Nobody succeeds in resisting temptation all the time, but you can increase your odds of success in a lot of ways.   If you do give in, try to accept that you’re still mastering your goal.   Acknowledging your temporary weakness and accepting it is much kinder – and helpful – than beating yourself up about it.  When you put yourself down, you increase your stress levels, further undermining the self-control that you’re trying to build.  Instead, comfort yourself by remembering times that you have been successful at things in the past.  Look at your strengths and skills and talents and remind yourself that you have a lot going for you.

Plan in Advance

The best way to deal with temptation is by avoiding it in the first place.  Do what you can to clear your environment of anything that might trigger it.  If you want to learn to eat healthier, rid your cupboards of sugary, fatty snacks and replace them with healthy nibbles.  If you want to be smoke-free, get rid of your ashtrays.

Create positive reminders of what you want to accomplish.  Develop affirmations.  Keep a book of inspirational quotes handy.  Make a vision board.  Set out pictures that remind you of your goal.

Come up with some rewards you can give yourself when you succeed in resisting temptation – and give them when you do.  Do the same with little punishments you can give yourself when you fail.  Sometimes realizing that you’ll have to do a dreaded household chore, for example, is enough to get you to stand strong.

Try the “Wanting What I Want to Want” method.  Ask yourself how you can make yourself want what you want even more, and then follow your own ideas.  For example, if you want to exercise more, maybe you would find it more attractive if you could recruit a friend to go to the gym with you or accompany you on a walk.

Prepare yourself for inevitable temptations by developing an “if-then” plan. “If I’m tempted to . . . then I will . . .”   When you have some strategies prepared for meeting temptation, you’ll already know what to do.  You won’t have to use energy thinking something up while temptation is staring you in the face.

Emergency Strategies

Here are some of the things you might put on your “then” list:

  • Remind yourself giving in now will only make giving in easier next time.   On the other hand, overcoming the temptation will be easier next time if you can overcome it now.
  • Replace the temptation with something that will provide you with similar satisfaction.  Have a piece of fruit instead of ice cream.  Go for a brisk, oxygenating walk instead of reaching for a smoke.
  • Distance yourself from the temptation.  Remove yourself from the environment, or discard the tempting item.  Or remove yourself from it in time by telling yourself that you can have or do the tempting thing in 10 minutes if you still want it then – and in that 10 minutes do your if-then process.  ( Telling yourself that you can have it in the future if you still want it is a sneaky way of calming your cravings down.  They feel heard, so to speak, so they stop shouting so loudly.)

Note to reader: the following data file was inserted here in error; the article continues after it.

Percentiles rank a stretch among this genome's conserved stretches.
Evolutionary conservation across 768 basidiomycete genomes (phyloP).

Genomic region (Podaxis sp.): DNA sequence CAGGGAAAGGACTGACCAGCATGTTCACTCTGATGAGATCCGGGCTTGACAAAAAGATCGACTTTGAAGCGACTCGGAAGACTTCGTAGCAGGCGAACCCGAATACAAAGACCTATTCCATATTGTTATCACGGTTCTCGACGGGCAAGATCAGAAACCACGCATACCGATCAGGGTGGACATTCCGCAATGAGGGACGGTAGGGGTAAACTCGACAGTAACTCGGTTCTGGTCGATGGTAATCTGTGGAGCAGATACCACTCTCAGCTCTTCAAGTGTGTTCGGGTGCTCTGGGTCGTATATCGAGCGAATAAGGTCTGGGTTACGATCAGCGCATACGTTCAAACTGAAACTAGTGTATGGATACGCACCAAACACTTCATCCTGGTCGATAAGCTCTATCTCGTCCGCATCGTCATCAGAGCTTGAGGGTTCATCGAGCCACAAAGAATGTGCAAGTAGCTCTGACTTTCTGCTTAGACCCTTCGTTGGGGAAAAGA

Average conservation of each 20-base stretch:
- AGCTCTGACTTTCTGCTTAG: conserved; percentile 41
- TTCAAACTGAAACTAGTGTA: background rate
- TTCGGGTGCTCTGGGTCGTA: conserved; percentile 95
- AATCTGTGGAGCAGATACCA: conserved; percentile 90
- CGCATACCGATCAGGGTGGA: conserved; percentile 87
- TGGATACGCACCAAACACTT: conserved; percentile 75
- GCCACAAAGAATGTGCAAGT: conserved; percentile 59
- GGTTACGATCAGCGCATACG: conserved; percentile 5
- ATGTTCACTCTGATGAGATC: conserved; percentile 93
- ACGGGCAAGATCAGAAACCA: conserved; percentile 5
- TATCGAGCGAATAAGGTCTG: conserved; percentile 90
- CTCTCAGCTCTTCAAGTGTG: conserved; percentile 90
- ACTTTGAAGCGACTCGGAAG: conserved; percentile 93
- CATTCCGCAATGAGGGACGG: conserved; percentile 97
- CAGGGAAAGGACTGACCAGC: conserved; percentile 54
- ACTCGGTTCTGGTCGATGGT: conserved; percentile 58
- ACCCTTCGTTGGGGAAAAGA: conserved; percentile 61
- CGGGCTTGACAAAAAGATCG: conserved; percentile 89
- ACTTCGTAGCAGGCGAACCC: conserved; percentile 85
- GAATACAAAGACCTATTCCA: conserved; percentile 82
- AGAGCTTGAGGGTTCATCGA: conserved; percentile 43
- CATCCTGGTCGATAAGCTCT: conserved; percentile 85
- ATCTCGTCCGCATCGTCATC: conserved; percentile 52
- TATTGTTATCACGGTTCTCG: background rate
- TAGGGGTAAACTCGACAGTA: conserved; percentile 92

• Drink a couple ounces of fruit juice.  The glucose it provides will give your self-control a boost.
  • Remind yourself of your reasons for wanting your goal.  Studies show that thinking more abstractly is a powerful way to boost your self-control.  Thinking about your “why” is a great way to do that.   If your reasons escape you, try solving a few simple math problems instead.
  • Affirm yourself.  Remind yourself about the things that please you about yourself, such as a skill or talent,  or about the things that you value.  That might be a close friendship or the way you enjoy your family or a pet, or anything that you hold dear.
  • Take a nap, or meditate.  Both will help replenish your day’s supply of willpower.

Above all, keep trying.  You can succeed.  And every effort makes you stronger.

If you want support as you work toward making the changes that you would like to see in your life, let’s talk.  As a life enhancement coach, I can provide you with motivating encouragement, clarity, helpful strategies, and the power of accountability to help you reach your goals.  Sign up for a complementary session today and let’s get you on the road to new possibilities.

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If you enjoyed this article please pass it on.  This is one in a continuing series of articles on positive psychology’s 24 character strengths.  To find the others, go to our Article Index and scroll down to, “Strengths, Individual.”

You might also enjoy:

What You Don’t Know About Self-Control

How to Make Your Optimism Soar

Perseverance: Power Key to Success